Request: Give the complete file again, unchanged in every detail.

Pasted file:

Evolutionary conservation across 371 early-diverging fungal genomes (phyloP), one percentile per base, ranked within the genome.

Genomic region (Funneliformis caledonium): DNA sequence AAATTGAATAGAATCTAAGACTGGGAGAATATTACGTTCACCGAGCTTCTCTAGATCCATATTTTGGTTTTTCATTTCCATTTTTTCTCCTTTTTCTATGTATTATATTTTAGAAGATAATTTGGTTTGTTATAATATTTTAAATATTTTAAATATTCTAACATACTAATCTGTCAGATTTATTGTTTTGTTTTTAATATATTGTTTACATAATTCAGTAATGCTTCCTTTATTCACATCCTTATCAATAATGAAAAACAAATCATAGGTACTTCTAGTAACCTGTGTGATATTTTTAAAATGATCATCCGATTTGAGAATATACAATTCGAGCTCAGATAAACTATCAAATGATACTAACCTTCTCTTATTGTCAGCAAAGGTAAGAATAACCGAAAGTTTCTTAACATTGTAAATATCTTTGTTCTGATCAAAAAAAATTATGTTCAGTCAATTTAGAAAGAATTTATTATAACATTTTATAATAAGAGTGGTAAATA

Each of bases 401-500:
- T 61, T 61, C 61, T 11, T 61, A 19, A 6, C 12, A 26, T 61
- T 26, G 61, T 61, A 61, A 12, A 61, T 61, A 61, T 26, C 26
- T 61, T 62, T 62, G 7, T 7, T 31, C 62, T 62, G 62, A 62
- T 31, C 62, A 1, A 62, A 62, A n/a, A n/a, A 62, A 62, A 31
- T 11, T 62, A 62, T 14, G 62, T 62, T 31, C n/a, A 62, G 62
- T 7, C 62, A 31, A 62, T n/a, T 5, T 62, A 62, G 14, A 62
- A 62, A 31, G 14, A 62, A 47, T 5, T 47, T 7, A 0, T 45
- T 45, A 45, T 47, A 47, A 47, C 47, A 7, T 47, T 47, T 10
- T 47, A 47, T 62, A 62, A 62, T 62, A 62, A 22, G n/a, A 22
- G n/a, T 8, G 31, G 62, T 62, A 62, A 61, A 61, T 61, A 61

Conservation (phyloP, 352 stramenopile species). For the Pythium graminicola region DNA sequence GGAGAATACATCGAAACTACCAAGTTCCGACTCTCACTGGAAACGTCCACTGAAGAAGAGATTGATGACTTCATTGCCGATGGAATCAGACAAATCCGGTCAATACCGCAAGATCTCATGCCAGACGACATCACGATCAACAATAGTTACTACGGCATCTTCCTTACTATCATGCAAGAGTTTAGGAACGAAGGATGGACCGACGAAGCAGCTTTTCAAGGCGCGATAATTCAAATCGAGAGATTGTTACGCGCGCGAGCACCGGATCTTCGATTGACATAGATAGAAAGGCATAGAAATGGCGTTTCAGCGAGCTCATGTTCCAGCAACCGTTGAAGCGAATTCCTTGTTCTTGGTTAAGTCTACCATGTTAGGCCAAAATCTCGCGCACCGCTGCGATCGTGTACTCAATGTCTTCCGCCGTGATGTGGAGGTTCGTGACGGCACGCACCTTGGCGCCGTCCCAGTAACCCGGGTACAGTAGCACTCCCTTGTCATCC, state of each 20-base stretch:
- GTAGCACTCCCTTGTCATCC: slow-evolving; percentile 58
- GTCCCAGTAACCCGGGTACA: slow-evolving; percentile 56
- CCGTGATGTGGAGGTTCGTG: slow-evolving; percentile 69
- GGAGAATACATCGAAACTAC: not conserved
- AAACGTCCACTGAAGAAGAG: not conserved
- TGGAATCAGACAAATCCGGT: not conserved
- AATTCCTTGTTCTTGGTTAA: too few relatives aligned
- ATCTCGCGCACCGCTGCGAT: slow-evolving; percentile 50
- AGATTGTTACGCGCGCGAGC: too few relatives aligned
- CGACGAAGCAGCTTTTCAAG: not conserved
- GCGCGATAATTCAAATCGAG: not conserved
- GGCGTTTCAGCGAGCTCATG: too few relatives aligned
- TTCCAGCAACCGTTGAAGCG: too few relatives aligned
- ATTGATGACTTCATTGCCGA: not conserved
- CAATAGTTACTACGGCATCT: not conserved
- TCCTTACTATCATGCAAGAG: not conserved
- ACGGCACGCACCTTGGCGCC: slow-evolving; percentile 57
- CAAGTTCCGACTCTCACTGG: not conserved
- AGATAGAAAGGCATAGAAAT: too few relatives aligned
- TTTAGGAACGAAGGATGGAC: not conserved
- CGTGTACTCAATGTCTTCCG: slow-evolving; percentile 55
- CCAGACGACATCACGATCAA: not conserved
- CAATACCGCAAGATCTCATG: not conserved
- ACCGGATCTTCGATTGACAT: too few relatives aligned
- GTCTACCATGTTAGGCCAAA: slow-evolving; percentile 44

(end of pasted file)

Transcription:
Evolutionary conservation across 371 early-diverging fungal genomes (phyloP), one percentile per base, ranked within the genome.

Genomic region (Funneliformis caledonium): DNA sequence AAATTGAATAGAATCTAAGACTGGGAGAATATTACGTTCACCGAGCTTCTCTAGATCCATATTTTGGTTTTTCATTTCCATTTTTTCTCCTTTTTCTATGTATTATATTTTAGAAGATAATTTGGTTTGTTATAATATTTTAAATATTTTAAATATTCTAACATACTAATCTGTCAGATTTATTGTTTTGTTTTTAATATATTGTTTACATAATTCAGTAATGCTTCCTTTATTCACATCCTTATCAATAATGAAAAACAAATCATAGGTACTTCTAGTAACCTGTGTGATATTTTTAAAATGATCATCCGATTTGAGAATATACAATTCGAGCTCAGATAAACTATCAAATGATACTAACCTTCTCTTATTGTCAGCAAAGGTAAGAATAACCGAAAGTTTCTTAACATTGTAAATATCTTTGTTCTGATCAAAAAAAATTATGTTCAGTCAATTTAGAAAGAATTTATTATAACATTTTATAATAAGAGTGGTAAATA

Each of bases 401-500:
- T 61, T 61, C 61, T 11, T 61, A 19, A 6, C 12, A 26, T 61
- T 26, G 61, T 61, A 61, A 12, A 61, T 61, A 61, T 26, C 26
- T 61, T 62, T 62, G 7, T 7, T 31, C 62, T 62, G 62, A 62
- T 31, C 62, A 1, A 62, A 62, A n/a, A n/a, A 62, A 62, A 31
- T 11, T 62, A 62, T 14, G 62, T 62, T 31, C n/a, A 62, G 62
- T 7, C 62, A 31, A 62, T n/a, T 5, T 62, A 62, G 14, A 62
- A 62, A 31, G 14, A 62, A 47, T 5, T 47, T 7, A 0, T 45
- T 45, A 45, T 47, A 47, A 47, C 47, A 7, T 47, T 47, T 10
- T 47, A 47, T 62, A 62, A 62, T 62, A 62, A 22, G n/a, A 22
- G n/a, T 8, G 31, G 62, T 62, A 62, A 61, A 61, T 61, A 61

Conservation (phyloP, 352 stramenopile species). For the Pythium graminicola region DNA sequence GGAGAATACATCGAAACTACCAAGTTCCGACTCTCACTGGAAACGTCCACTGAAGAAGAGATTGATGACTTCATTGCCGATGGAATCAGACAAATCCGGTCAATACCGCAAGATCTCATGCCAGACGACATCACGATCAACAATAGTTACTACGGCATCTTCCTTACTATCATGCAAGAGTTTAGGAACGAAGGATGGACCGACGAAGCAGCTTTTCAAGGCGCGATAATTCAAATCGAGAGATTGTTACGCGCGCGAGCACCGGATCTTCGATTGACATAGATAGAAAGGCATAGAAATGGCGTTTCAGCGAGCTCATGTTCCAGCAACCGTTGAAGCGAATTCCTTGTTCTTGGTTAAGTCTACCATGTTAGGCCAAAATCTCGCGCACCGCTGCGATCGTGTACTCAATGTCTTCCGCCGTGATGTGGAGGTTCGTGACGGCACGCACCTTGGCGCCGTCCCAGTAACCCGGGTACAGTAGCACTCCCTTGTCATCC, state of each 20-base stretch:
- GTAGCACTCCCTTGTCATCC: slow-evolving; percentile 58
- GTCCCAGTAACCCGGGTACA: slow-evolving; percentile 56
- CCGTGATGTGGAGGTTCGTG: slow-evolving; percentile 69
- GGAGAATACATCGAAACTAC: not conserved
- AAACGTCCACTGAAGAAGAG: not conserved
- TGGAATCAGACAAATCCGGT: not conserved
- AATTCCTTGTTCTTGGTTAA: too few relatives aligned
- ATCTCGCGCACCGCTGCGAT: slow-evolving; percentile 50
- AGATTGTTACGCGCGCGAGC: too few relatives aligned
- CGACGAAGCAGCTTTTCAAG: not conserved
- GCGCGATAATTCAAATCGAG: not conserved
- GGCGTTTCAGCGAGCTCATG: too few relatives aligned
- TTCCAGCAACCGTTGAAGCG: too few relatives aligned
- ATTGATGACTTCATTGCCGA: not conserved
- CAATAGTTACTACGGCATCT: not conserved
- TCCTTACTATCATGCAAGAG: not conserved
- ACGGCACGCACCTTGGCGCC: slow-evolving; percentile 57
- CAAGTTCCGACTCTCACTGG: not conserved
- AGATAGAAAGGCATAGAAAT: too few relatives aligned
- TTTAGGAACGAAGGATGGAC: not conserved
- CGTGTACTCAATGTCTTCCG: slow-evolving; percentile 55
- CCAGACGACATCACGATCAA: not conserved
- CAATACCGCAAGATCTCATG: not conserved
- ACCGGATCTTCGATTGACAT: too few relatives aligned
- GTCTACCATGTTAGGCCAAA: slow-evolving; percentile 44